James Galbraith of Balgair and his wife, Mary Buchanan, had at least four sons and a possible daughter. The sons of James Galbraith of Balgair were James, Robert, Humphrey, and William. The first three were well known, well respected, and well documented in various accounts and histories of Donegal in the 1600s. These Galbraiths were a leading Donegal family at that time. James served twice as a Member of the Irish Parliament and later as a Lt. Col. in the Lagan Army, which was a military force of Scottish immigrants in Donegal, mobilized to confront the Catholic Irish uprising in 1641, and which later fought a losing battle against the forces of Oliver Cromwell and Parliament. Robert was also a Lt. Col. in the Lagan Army. (There is a possibility that both James and Robert had previous military service fighting in the Thirty Years War on the Continent and were accorded high rank in the Lagan Army because of it.) Humphrey served as a minister in the Church of Ireland, an Anglican church, and rose to the senior position of Archdeacon. There are only a few references to William in the historical record and we know little about him, except that he is explicitly referred to as a brother to the others.
James had four daughters. Robert had two sons and two daughters: one son died young. The other son was James Galbraith of Ramoran, another Galbraith who served a term in the Irish Parliament. James of Ramoran had three daughters. His uncle, Humphrey, had three daughters. There were no sons in the historical record to continue the line.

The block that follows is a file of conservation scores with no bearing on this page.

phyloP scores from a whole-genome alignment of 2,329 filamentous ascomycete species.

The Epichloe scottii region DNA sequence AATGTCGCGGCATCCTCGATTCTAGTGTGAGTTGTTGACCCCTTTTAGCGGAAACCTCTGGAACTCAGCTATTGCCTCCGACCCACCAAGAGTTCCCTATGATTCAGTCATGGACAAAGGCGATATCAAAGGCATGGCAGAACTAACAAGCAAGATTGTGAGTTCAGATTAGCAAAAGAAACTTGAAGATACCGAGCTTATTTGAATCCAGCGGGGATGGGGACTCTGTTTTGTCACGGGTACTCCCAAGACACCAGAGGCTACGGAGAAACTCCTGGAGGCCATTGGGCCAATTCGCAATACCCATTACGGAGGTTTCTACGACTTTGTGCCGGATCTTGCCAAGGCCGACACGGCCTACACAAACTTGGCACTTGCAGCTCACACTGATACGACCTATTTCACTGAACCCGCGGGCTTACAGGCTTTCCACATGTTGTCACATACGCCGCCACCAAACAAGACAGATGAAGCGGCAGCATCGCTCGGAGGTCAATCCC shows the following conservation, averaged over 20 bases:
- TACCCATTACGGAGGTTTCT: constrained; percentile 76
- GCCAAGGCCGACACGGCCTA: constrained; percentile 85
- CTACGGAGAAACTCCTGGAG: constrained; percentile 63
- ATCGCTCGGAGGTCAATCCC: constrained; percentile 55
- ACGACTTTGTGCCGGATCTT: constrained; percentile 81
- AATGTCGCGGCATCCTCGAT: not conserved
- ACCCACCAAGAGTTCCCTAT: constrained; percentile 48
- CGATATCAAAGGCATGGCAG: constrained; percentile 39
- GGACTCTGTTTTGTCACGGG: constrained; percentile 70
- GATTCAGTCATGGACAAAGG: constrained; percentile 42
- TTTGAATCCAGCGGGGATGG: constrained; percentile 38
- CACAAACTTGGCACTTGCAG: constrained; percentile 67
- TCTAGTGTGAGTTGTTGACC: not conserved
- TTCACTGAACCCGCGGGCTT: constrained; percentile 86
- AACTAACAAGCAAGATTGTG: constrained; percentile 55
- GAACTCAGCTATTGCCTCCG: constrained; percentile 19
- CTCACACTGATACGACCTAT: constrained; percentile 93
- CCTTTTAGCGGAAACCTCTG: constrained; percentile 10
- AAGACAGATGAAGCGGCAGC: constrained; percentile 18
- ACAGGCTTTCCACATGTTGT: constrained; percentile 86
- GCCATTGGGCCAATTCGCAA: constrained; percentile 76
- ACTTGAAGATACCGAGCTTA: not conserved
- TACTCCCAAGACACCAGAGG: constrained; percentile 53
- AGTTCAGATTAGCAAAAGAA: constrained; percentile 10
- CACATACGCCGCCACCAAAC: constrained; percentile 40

With respect to the possible daughter, the will of James of Ramoran, son of Robert Galbraith of Dowish, refers to an uncle, Thomas Lucy. We know nothing of any Lucys in Galbraith history; Thomas Lucy must have been married to James of Ramoran's aunt, whose given name is unknown. That aunt could have been a sister of his father's, and sister to the other Galbraith brothers, or she could have been a sister to his mother, Jean Cunningham. We do not know the Cunningham genealogy. At any rate, there has so far been discovered no further reference to this aunt, the wife of Thomas Lucy
The 1718 Galbraiths were clearly a leading and well respected family when they arrived in Pennsylvania. They were elected to the colonial assembly and to such other positions as sheriff, justice of the peace, and coroner. They helped to found the Donegal Church, served as elders at that church, and represented their church at meetings of the Donegal Presbytery. If the important 1718 Pennsylvania Galbraiths were descended from that leading Donegal Galbraith family, how did that occur?